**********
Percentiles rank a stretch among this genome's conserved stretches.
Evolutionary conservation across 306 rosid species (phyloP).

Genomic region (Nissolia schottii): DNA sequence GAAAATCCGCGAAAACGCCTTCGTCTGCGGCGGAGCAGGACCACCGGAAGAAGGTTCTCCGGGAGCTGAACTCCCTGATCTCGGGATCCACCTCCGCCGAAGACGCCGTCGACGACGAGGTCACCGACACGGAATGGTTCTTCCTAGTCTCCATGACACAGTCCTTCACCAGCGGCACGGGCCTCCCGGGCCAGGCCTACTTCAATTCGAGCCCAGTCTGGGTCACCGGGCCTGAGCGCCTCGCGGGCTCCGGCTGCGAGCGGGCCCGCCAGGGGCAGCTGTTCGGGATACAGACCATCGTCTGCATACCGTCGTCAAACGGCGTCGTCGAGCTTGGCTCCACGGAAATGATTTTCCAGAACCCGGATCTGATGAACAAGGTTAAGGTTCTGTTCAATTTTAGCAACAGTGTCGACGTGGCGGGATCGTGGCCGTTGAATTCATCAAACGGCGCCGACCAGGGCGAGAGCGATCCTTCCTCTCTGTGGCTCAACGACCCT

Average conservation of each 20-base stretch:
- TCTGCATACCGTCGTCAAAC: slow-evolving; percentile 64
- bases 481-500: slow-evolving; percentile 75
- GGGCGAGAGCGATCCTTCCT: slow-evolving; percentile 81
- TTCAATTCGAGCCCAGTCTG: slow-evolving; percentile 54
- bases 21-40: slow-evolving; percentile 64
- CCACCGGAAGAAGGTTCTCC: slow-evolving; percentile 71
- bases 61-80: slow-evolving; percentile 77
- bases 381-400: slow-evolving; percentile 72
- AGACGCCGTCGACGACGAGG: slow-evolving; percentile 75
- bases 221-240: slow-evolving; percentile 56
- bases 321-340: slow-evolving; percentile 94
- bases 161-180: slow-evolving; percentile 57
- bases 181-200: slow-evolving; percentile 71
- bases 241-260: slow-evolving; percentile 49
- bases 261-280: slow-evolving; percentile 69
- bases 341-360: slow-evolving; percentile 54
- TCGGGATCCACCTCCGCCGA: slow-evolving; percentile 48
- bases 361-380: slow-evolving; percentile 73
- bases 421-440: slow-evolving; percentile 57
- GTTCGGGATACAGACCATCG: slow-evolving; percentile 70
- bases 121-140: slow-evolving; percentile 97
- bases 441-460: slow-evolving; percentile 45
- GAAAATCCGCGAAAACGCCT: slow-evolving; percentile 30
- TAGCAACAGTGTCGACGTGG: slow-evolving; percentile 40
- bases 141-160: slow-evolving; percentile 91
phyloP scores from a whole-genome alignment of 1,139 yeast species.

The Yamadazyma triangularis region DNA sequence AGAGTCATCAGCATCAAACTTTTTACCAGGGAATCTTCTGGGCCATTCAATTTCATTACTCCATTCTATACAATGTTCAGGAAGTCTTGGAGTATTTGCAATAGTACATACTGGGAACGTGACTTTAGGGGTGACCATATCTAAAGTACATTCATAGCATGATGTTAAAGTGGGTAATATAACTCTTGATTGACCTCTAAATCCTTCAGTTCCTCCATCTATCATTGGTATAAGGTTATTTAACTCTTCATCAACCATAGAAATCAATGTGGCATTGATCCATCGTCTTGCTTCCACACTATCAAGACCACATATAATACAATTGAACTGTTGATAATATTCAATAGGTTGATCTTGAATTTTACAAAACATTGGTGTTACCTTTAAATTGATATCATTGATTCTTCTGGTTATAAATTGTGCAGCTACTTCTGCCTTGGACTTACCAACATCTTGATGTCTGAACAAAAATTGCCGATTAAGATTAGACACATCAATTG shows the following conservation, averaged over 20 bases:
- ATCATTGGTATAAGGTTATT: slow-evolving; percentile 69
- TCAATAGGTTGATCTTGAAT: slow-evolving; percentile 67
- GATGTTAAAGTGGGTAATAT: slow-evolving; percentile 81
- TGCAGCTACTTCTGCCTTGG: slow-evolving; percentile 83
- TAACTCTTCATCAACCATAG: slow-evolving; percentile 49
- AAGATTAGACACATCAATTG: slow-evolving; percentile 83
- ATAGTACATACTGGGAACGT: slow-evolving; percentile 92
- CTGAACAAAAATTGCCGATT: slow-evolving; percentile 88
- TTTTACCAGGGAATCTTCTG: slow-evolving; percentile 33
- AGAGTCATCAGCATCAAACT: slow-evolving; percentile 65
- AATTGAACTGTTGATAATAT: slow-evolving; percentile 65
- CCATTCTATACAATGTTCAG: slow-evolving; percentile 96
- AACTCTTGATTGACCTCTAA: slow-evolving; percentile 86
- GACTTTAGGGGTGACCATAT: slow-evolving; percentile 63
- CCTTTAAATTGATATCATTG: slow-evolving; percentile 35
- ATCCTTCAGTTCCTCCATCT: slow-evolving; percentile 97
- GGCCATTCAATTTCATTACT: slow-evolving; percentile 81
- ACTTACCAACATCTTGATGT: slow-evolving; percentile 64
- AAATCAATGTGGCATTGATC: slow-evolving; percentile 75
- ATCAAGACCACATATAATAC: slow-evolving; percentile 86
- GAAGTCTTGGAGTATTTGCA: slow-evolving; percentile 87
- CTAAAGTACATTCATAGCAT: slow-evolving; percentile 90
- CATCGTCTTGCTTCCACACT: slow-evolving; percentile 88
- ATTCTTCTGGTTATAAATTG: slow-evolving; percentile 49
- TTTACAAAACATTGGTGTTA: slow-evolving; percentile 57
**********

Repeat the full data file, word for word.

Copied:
Percentiles rank a stretch among this genome's conserved stretches.
Evolutionary conservation across 306 rosid species (phyloP).

Genomic region (Nissolia schottii): DNA sequence GAAAATCCGCGAAAACGCCTTCGTCTGCGGCGGAGCAGGACCACCGGAAGAAGGTTCTCCGGGAGCTGAACTCCCTGATCTCGGGATCCACCTCCGCCGAAGACGCCGTCGACGACGAGGTCACCGACACGGAATGGTTCTTCCTAGTCTCCATGACACAGTCCTTCACCAGCGGCACGGGCCTCCCGGGCCAGGCCTACTTCAATTCGAGCCCAGTCTGGGTCACCGGGCCTGAGCGCCTCGCGGGCTCCGGCTGCGAGCGGGCCCGCCAGGGGCAGCTGTTCGGGATACAGACCATCGTCTGCATACCGTCGTCAAACGGCGTCGTCGAGCTTGGCTCCACGGAAATGATTTTCCAGAACCCGGATCTGATGAACAAGGTTAAGGTTCTGTTCAATTTTAGCAACAGTGTCGACGTGGCGGGATCGTGGCCGTTGAATTCATCAAACGGCGCCGACCAGGGCGAGAGCGATCCTTCCTCTCTGTGGCTCAACGACCCT

Average conservation of each 20-base stretch:
- TCTGCATACCGTCGTCAAAC: slow-evolving; percentile 64
- bases 481-500: slow-evolving; percentile 75
- GGGCGAGAGCGATCCTTCCT: slow-evolving; percentile 81
- TTCAATTCGAGCCCAGTCTG: slow-evolving; percentile 54
- bases 21-40: slow-evolving; percentile 64
- CCACCGGAAGAAGGTTCTCC: slow-evolving; percentile 71
- bases 61-80: slow-evolving; percentile 77
- bases 381-400: slow-evolving; percentile 72
- AGACGCCGTCGACGACGAGG: slow-evolving; percentile 75
- bases 221-240: slow-evolving; percentile 56
- bases 321-340: slow-evolving; percentile 94
- bases 161-180: slow-evolving; percentile 57
- bases 181-200: slow-evolving; percentile 71
- bases 241-260: slow-evolving; percentile 49
- bases 261-280: slow-evolving; percentile 69
- bases 341-360: slow-evolving; percentile 54
- TCGGGATCCACCTCCGCCGA: slow-evolving; percentile 48
- bases 361-380: slow-evolving; percentile 73
- bases 421-440: slow-evolving; percentile 57
- GTTCGGGATACAGACCATCG: slow-evolving; percentile 70
- bases 121-140: slow-evolving; percentile 97
- bases 441-460: slow-evolving; percentile 45
- GAAAATCCGCGAAAACGCCT: slow-evolving; percentile 30
- TAGCAACAGTGTCGACGTGG: slow-evolving; percentile 40
- bases 141-160: slow-evolving; percentile 91
phyloP scores from a whole-genome alignment of 1,139 yeast species.

The Yamadazyma triangularis region DNA sequence AGAGTCATCAGCATCAAACTTTTTACCAGGGAATCTTCTGGGCCATTCAATTTCATTACTCCATTCTATACAATGTTCAGGAAGTCTTGGAGTATTTGCAATAGTACATACTGGGAACGTGACTTTAGGGGTGACCATATCTAAAGTACATTCATAGCATGATGTTAAAGTGGGTAATATAACTCTTGATTGACCTCTAAATCCTTCAGTTCCTCCATCTATCATTGGTATAAGGTTATTTAACTCTTCATCAACCATAGAAATCAATGTGGCATTGATCCATCGTCTTGCTTCCACACTATCAAGACCACATATAATACAATTGAACTGTTGATAATATTCAATAGGTTGATCTTGAATTTTACAAAACATTGGTGTTACCTTTAAATTGATATCATTGATTCTTCTGGTTATAAATTGTGCAGCTACTTCTGCCTTGGACTTACCAACATCTTGATGTCTGAACAAAAATTGCCGATTAAGATTAGACACATCAATTG shows the following conservation, averaged over 20 bases:
- ATCATTGGTATAAGGTTATT: slow-evolving; percentile 69
- TCAATAGGTTGATCTTGAAT: slow-evolving; percentile 67
- GATGTTAAAGTGGGTAATAT: slow-evolving; percentile 81
- TGCAGCTACTTCTGCCTTGG: slow-evolving; percentile 83
- TAACTCTTCATCAACCATAG: slow-evolving; percentile 49
- AAGATTAGACACATCAATTG: slow-evolving; percentile 83
- ATAGTACATACTGGGAACGT: slow-evolving; percentile 92
- CTGAACAAAAATTGCCGATT: slow-evolving; percentile 88
- TTTTACCAGGGAATCTTCTG: slow-evolving; percentile 33
- AGAGTCATCAGCATCAAACT: slow-evolving; percentile 65
- AATTGAACTGTTGATAATAT: slow-evolving; percentile 65
- CCATTCTATACAATGTTCAG: slow-evolving; percentile 96
- AACTCTTGATTGACCTCTAA: slow-evolving; percentile 86
- GACTTTAGGGGTGACCATAT: slow-evolving; percentile 63
- CCTTTAAATTGATATCATTG: slow-evolving; percentile 35
- ATCCTTCAGTTCCTCCATCT: slow-evolving; percentile 97
- GGCCATTCAATTTCATTACT: slow-evolving; percentile 81
- ACTTACCAACATCTTGATGT: slow-evolving; percentile 64
- AAATCAATGTGGCATTGATC: slow-evolving; percentile 75
- ATCAAGACCACATATAATAC: slow-evolving; percentile 86
- GAAGTCTTGGAGTATTTGCA: slow-evolving; percentile 87
- CTAAAGTACATTCATAGCAT: slow-evolving; percentile 90
- CATCGTCTTGCTTCCACACT: slow-evolving; percentile 88
- ATTCTTCTGGTTATAAATTG: slow-evolving; percentile 49
- TTTACAAAACATTGGTGTTA: slow-evolving; percentile 57